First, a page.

White God (Mundruczó, 2014) 7/10

(*At least my second viewing)

Peter Strickland hasn’t made a safe follow-up to Berberian Sound Studio; if anything, The Duke of Burgundy is even further out there, paying intricate homage to not one, but two subterranean genres. It reprises the previous film’s Giallo fixation, and pours over it a soupcon of classy sexploitation as its two lead characters are involved in a lesbian love affair. Cynthia (Sidse Babett Knudsen), a wealthy, middle-aged lepidopterist and Evelyne (Chiara D’Anna), her younger housemaid, initially appear to have a working relationship with master-and-servant undertones; within the first fifteen minutes, those undertones become explicitly sexual overtones.

However, the film is not just a kinky parade of verbal abuse, face-sitting, being tied and locked up and other unmentionables alluded to behind closed doors; it’s also a profound, intriguing, complicated love story. While Cynthia plays the master role, it’s increasingly apparent that Evelyne is the person leading the whole pas de deux, dictating much of the action, feeding Cynthia many of her lines. Meanwhile, Cynthia feels less and less comfortable in her role as she falls deeper in love. Strickland parses this dynamic carefully via interactions between the two women that often ask what it means for a lover to play or even live up to her role. The slightest shift, the smallest change in routine or crack in a façade can bring a significant, occasionally devastating result.

The Duke of Burgundy is a both an extreme visual and aural feast, from its deliberately lovingly retro opening credits (greatly enhanced, like the rest of the film, by a beguiling psych-folk score from the band Cat’s Eye) to its stunning lighting and cinematography (watch out for Evelyne’s eyes as she repeatedly looks into the microscope) to its overall period design, which heavily suggests late ‘60s/early ‘70s without ever definitively pinpointing it. I could also go on about the Stan Brakhage-like editing, the rich butterfly motifs, the many scenes where the narrative seems to pause and temporarily fade away as if dangerously entering a dream state. Knudsen is also flat-out brilliant in expressing the wide chasm between Cynthia’s assumed role and her actual self. Although not for everyone, Strickland has made a daring, stimulating, one-of-a-kind, as filling as a seven-layer-cake confection that affects the senses in a way only film as an medium can—that he did it with an all-female cast (when’s the last time you saw a film that had one?) is the extra icing on top.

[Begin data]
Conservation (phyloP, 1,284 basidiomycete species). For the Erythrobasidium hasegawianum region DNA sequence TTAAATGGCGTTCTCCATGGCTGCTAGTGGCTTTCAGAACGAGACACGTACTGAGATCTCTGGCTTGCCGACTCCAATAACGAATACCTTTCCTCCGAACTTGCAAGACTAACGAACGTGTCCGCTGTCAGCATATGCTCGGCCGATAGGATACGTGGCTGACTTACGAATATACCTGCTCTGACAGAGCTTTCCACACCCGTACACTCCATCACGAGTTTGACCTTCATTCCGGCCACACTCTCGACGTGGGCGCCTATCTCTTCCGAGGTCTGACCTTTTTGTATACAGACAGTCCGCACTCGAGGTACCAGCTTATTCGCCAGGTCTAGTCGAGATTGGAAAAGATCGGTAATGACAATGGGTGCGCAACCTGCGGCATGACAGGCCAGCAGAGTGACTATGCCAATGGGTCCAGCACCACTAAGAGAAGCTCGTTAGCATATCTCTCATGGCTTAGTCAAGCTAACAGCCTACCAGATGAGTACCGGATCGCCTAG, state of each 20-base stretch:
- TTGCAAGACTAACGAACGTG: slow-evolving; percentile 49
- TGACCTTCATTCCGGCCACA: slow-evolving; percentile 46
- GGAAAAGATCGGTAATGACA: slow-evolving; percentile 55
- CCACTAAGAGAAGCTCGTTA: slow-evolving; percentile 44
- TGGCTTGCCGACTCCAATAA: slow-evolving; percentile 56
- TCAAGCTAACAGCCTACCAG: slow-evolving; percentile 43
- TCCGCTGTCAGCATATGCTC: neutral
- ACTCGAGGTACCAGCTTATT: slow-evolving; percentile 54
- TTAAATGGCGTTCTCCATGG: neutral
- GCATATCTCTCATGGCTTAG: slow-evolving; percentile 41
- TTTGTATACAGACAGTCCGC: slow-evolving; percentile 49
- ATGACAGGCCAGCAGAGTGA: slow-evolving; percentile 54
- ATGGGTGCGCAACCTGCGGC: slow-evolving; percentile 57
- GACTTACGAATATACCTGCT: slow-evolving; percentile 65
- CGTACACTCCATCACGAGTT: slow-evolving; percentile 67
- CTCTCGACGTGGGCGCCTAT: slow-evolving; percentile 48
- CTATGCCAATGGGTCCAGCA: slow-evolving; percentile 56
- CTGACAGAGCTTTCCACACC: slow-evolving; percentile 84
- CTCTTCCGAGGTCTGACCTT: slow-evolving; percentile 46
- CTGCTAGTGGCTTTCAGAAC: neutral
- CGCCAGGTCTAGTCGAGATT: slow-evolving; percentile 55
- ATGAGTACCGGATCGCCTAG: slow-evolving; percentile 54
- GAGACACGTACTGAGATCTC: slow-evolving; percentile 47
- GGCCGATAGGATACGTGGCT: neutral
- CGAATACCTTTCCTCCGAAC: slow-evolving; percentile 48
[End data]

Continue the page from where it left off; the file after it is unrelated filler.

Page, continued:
I’ll write about Anomalisa in more depth once it’s released nationally in January (and I have a chance to see it again), but I suspect cineaste buzz regarding Charlie Kaufman’s foray into stop-motion animation (co-directed with Duke Johnson) will be off the charts come then—it’s as very much its own thing as Synecdoche, New York (or for that matter, Her) was, and I can’t imagine how Paramount will market it. As for other new titles, Room excels mostly because of Brie Larson’s performance, which will surely nab her the Oscar nomination she deserved two years ago for Short Term 12. I’d tighten up the second half and nix Jacob Tremblay’s so-occasional-it’s-pointless annoying voiceover, but this might be the most challenging film (subject matter-wise) to win the audience award at Toronto. Brooklyn also benefits from a solid, film-carrying lead performance; I hadn’t really noticed Saoirse Ronan in anything since Atonement (never saw Hanna), and here she renders what could’ve been another middle-of-the-road prestige indie quite watchable (Emory Cohen also comes into his own as her affable beau.)